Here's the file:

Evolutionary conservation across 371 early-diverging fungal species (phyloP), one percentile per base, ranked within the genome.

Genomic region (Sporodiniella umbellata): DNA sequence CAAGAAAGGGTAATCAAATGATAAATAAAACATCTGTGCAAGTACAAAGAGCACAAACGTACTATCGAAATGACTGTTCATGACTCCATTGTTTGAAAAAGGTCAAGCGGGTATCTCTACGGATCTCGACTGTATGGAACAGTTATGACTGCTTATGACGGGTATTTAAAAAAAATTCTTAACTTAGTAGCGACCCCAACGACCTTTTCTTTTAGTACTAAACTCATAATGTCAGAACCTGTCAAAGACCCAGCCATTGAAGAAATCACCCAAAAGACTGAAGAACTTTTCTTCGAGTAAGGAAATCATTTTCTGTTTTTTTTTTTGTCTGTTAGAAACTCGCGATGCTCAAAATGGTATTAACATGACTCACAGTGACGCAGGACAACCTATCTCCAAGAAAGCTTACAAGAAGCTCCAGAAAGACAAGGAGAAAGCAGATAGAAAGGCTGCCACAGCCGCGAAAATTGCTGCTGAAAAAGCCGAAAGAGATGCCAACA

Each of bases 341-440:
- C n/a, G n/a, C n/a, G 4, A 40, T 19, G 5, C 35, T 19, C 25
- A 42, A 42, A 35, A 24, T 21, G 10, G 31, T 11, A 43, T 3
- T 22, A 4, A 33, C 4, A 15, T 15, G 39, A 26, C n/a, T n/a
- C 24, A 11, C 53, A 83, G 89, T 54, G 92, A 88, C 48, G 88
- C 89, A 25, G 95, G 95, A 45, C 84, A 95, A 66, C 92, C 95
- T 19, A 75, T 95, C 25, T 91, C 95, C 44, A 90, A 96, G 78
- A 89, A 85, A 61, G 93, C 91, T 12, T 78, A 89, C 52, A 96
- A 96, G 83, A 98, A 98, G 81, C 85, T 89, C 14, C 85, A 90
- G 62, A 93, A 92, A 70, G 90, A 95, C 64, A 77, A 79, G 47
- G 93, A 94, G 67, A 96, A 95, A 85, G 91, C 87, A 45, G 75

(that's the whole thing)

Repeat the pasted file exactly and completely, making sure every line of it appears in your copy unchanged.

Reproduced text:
Evolutionary conservation across 371 early-diverging fungal species (phyloP), one percentile per base, ranked within the genome.

Genomic region (Sporodiniella umbellata): DNA sequence CAAGAAAGGGTAATCAAATGATAAATAAAACATCTGTGCAAGTACAAAGAGCACAAACGTACTATCGAAATGACTGTTCATGACTCCATTGTTTGAAAAAGGTCAAGCGGGTATCTCTACGGATCTCGACTGTATGGAACAGTTATGACTGCTTATGACGGGTATTTAAAAAAAATTCTTAACTTAGTAGCGACCCCAACGACCTTTTCTTTTAGTACTAAACTCATAATGTCAGAACCTGTCAAAGACCCAGCCATTGAAGAAATCACCCAAAAGACTGAAGAACTTTTCTTCGAGTAAGGAAATCATTTTCTGTTTTTTTTTTTGTCTGTTAGAAACTCGCGATGCTCAAAATGGTATTAACATGACTCACAGTGACGCAGGACAACCTATCTCCAAGAAAGCTTACAAGAAGCTCCAGAAAGACAAGGAGAAAGCAGATAGAAAGGCTGCCACAGCCGCGAAAATTGCTGCTGAAAAAGCCGAAAGAGATGCCAACA

Each of bases 341-440:
- C n/a, G n/a, C n/a, G 4, A 40, T 19, G 5, C 35, T 19, C 25
- A 42, A 42, A 35, A 24, T 21, G 10, G 31, T 11, A 43, T 3
- T 22, A 4, A 33, C 4, A 15, T 15, G 39, A 26, C n/a, T n/a
- C 24, A 11, C 53, A 83, G 89, T 54, G 92, A 88, C 48, G 88
- C 89, A 25, G 95, G 95, A 45, C 84, A 95, A 66, C 92, C 95
- T 19, A 75, T 95, C 25, T 91, C 95, C 44, A 90, A 96, G 78
- A 89, A 85, A 61, G 93, C 91, T 12, T 78, A 89, C 52, A 96
- A 96, G 83, A 98, A 98, G 81, C 85, T 89, C 14, C 85, A 90
- G 62, A 93, A 92, A 70, G 90, A 95, C 64, A 77, A 79, G 47
- G 93, A 94, G 67, A 96, A 95, A 85, G 91, C 87, A 45, G 75